Hospital groups are criticizing the CMS' plans to publish star ratings of hospitals, claiming the agency calculated those ratings in a way that could inaccurately reflect a hospital's quality. But proponents of greater hospital transparency counter that the CMS should publish the ratings, arguing the benefits far outweigh any limitations.
The American Hospital Association, the Association of American Medical Colleges, America's Essential Hospitals and the Federation of American Hospitals penned a joint letter (PDF) Thursday to Acting Principal Deputy Administrator Dr. Patrick Conway that highlighted “significant underlying methodological problems with its star ratings” and raised concerns that the CMS had not validated its methodology.
“Until the CMS has taken the time to address these problems and share information with hospitals and the public demonstrating that its star ratings methods offer a fair and accurate assessment of hospital quality, we strongly urge the agency to continue to withhold publication of the flawed star ratings,” they wrote.
The ratings in question should convey a hospital's overall quality with a single, composite metric of one to five stars, with five being the best. The CMS originally planned to publish those ratings on its Hospital Compare website in April but delayed doing so after 60 senators and 225 representatives wrote letters urging it to hold off.
In March, the same hospital groups that authored Thursday's letter wrote a letter to the CMS asking the agency to postpone the ratings' publication from April until “at least July 2016,” citing “serious concerns that these star ratings will be misleading to consumers.” The agency later acquiesced, saying it might delay them even beyond July.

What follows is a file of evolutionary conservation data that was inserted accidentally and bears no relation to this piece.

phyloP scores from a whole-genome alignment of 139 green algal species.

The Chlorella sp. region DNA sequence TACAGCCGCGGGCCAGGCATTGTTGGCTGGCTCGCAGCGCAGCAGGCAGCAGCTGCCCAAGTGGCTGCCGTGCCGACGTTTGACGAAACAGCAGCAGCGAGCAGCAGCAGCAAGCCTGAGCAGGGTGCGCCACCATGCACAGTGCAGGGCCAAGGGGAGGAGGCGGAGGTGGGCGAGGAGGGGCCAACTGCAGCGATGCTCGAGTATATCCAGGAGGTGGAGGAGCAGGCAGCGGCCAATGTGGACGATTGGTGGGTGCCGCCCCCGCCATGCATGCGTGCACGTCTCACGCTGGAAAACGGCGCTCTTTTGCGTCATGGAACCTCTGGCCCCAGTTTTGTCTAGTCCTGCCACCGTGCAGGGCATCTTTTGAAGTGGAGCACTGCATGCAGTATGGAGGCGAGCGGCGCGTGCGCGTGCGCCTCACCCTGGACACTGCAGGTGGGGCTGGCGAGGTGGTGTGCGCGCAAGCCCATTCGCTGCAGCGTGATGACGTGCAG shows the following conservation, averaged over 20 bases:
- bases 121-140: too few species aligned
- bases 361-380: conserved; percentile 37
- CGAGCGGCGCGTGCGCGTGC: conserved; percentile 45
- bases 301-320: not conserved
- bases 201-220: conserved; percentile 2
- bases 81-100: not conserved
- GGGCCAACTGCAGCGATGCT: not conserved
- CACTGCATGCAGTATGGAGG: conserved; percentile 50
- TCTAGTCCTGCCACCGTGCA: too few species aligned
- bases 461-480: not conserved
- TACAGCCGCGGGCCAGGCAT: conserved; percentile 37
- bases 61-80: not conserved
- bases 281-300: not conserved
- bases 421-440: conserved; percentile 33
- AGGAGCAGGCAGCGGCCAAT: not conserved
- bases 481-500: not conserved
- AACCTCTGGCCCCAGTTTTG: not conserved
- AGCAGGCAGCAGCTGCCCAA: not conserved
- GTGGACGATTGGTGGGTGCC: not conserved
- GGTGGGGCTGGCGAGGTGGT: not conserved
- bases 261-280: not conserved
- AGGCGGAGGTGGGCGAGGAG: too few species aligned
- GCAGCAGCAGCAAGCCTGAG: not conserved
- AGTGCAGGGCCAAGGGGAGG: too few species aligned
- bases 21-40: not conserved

The CMS did not provide comment on this story before deadline.
Those who advocate for increased hospital transparency said the star ratings should not be postponed further, adding that the hospital groups' arguments for delaying them did not hold up under scrutiny.
“Any method that you come up with can have criticisms,” said Doris Peter, the director of Consumer Reports' Health Ratings Center. “I think it's a valid approach,” she said of the way star ratings were calculated, adding, “I don't think there's any reason to stop this from getting out to the public.”
One of the factors incorporated into the star ratings is PSI-90, a composite measure of patient safety that includes specific healthcare-associated infections and postoperative complications. Hospital groups contended in their letter that these outcomes should take into consideration socioeconomic factors to compensate for hospitals whose patients are more complex.
But both Peter and Leah Binder, president and CEO of the Leapfrog Group, a not-for-profit that advocates for hospital transparency, separately said that demographics and patient safety should not be so closely linked.
“You really shouldn't make a mistake in surgery, no matter who the patient is,” Binder said.
Having a single rating for a hospital - a complex institution with many departments, providers and services - was by nature imperfect and risks being overly simplistic, Binder added. But these grading systems are easy for consumers to grasp, and as such, publishing ratings would also hold hospitals accountable and push them to improve.
So far, the only star ratings for hospitals published by the CMS date back to April 2015, when the agency introduced them on the Hospital Compare website. Those ratings are tied specifically to patient experience, based on feedback given during doctors and nurses' conversations with patients, hospital cleanliness and other areas.
If the next set of star rankings are published and hospitals score poorly on quality, “they have to explain and defend why they haven't lived up to their reputation,” Binder said. “Hospitals for a very long time have been shielded from that transparent marketplace,” she added. “But those days are over.”